Octacosanol is a waxy substance that is naturally present in wheat germ oil, rice bran, and the wax layer of many plants. Animal research indicates that it shares many common features with vitamin E and plays a role in enhancing energy production within cells. Early research suggested that octacosanol could help in improving amyotrophic lateral sclerosis (Lou Gehrig's disease), but this possible treatment was subsequently disproved. More recent research has focused on octacosanol as an ergogenic (exercise-promoting) agent. Preliminary studies have found that octacosanol has promising effects on endurance, reaction time, and other measures of exercise capacity. In one study, a dosage of only 1 milligram per day of octacosanol for eight weeks was found to improve grip strength and visual reaction time but had no effect on chest strength, auditory reaction time, and endurance.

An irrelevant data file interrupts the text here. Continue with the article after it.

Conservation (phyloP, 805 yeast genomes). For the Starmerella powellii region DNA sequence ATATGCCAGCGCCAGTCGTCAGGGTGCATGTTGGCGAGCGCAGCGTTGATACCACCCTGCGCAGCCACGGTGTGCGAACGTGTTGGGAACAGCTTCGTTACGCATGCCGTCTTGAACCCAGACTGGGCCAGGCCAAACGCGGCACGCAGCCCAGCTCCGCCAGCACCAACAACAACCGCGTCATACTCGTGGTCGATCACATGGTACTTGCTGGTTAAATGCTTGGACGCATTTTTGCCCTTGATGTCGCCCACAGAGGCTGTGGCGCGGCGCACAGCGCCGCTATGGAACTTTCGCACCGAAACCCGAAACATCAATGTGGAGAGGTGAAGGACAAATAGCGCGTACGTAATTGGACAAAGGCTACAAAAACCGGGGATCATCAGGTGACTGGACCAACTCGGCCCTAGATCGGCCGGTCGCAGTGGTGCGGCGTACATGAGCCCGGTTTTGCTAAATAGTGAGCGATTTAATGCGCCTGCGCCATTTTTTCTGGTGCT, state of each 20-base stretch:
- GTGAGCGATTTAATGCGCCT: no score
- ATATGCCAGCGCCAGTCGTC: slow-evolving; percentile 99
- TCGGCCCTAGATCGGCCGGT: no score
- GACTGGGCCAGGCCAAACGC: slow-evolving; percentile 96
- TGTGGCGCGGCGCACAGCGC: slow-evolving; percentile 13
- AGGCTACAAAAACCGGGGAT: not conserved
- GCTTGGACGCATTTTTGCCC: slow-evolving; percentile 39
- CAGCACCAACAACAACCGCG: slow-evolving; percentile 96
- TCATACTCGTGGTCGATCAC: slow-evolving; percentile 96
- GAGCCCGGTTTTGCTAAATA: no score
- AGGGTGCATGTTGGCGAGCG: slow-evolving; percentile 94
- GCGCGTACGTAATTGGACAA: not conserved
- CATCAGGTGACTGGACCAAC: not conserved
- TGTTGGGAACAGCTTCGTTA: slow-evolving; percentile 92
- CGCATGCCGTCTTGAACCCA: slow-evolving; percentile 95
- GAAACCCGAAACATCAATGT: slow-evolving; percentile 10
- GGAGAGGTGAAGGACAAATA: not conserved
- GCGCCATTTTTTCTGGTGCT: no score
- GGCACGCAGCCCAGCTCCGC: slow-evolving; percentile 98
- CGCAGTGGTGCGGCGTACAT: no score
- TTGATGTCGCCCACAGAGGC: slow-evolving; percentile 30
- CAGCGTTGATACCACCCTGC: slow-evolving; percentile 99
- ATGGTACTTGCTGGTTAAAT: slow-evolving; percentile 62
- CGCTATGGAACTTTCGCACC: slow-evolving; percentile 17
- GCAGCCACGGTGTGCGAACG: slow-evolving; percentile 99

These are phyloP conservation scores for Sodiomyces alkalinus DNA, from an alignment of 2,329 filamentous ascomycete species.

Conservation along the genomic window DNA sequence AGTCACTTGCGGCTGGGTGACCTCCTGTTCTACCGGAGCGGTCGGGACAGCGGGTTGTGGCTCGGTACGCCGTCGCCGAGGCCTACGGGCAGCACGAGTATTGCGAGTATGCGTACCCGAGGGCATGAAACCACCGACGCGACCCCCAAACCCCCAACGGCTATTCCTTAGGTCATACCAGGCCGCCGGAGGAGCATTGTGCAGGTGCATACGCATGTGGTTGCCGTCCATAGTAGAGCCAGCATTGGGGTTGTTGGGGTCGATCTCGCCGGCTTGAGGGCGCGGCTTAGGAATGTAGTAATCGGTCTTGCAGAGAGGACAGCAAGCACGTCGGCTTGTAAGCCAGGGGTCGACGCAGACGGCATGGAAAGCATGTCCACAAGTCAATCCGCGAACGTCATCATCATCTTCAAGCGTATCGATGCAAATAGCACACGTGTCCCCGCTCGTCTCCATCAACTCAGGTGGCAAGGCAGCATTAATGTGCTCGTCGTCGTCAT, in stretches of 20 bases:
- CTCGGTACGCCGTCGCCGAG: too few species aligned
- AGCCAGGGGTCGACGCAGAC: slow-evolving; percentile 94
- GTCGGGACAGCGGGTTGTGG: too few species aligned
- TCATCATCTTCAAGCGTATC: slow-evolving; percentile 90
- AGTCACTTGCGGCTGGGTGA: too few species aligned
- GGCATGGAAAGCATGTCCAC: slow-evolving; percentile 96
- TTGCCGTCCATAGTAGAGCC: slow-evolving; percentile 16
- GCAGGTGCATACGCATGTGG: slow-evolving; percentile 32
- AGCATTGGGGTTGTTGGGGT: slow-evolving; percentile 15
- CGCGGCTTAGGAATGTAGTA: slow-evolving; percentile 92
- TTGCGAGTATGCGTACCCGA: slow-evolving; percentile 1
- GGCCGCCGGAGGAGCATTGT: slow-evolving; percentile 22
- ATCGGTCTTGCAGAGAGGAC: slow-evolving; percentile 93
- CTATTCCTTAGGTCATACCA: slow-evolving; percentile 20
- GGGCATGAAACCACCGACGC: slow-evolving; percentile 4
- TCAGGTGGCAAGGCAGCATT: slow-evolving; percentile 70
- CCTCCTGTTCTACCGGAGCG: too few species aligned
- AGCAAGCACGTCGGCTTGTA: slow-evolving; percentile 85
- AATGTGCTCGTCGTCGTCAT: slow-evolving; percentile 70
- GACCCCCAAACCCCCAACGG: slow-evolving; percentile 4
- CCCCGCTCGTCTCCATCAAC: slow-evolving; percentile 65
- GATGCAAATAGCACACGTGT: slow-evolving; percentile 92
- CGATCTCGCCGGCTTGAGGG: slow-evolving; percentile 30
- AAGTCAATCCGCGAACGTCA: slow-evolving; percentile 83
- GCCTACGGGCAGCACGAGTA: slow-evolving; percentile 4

Octacosanol is also one of the key components of policosanol, a mixture of fatty substances isolated and purified from the wax of sugarcane (Saccharum officinarum). Policosanol has exceptional clinical documentation, demonstrating its efficacy, safety, and tolerability in lowering cholesterol and triglyceride levels. The clinical studies have included comparative studies with conventional cholesterol-lowering drugs, such as lovastatin, pravastatin, simvastatin, gemfibrozil, and probucol. In these studies, policosanol in dosages ranging from 5 to 20 milligrams per day demonstrated significant improvement in lowering the cholesterol level on a par with these drugs, typically 20 to 30 percent.
In addition to its effects on the cholesterol level, policosanol has a positive effect in the battle against atherosclerosis. It prevents excessive aggregation of platelets without affecting coagulation and has a good antioxidant effect for preventing LDL oxidation. Better news still is that these benefits of policosanol may be present in other waxy substances that coat most fruits and vegetables.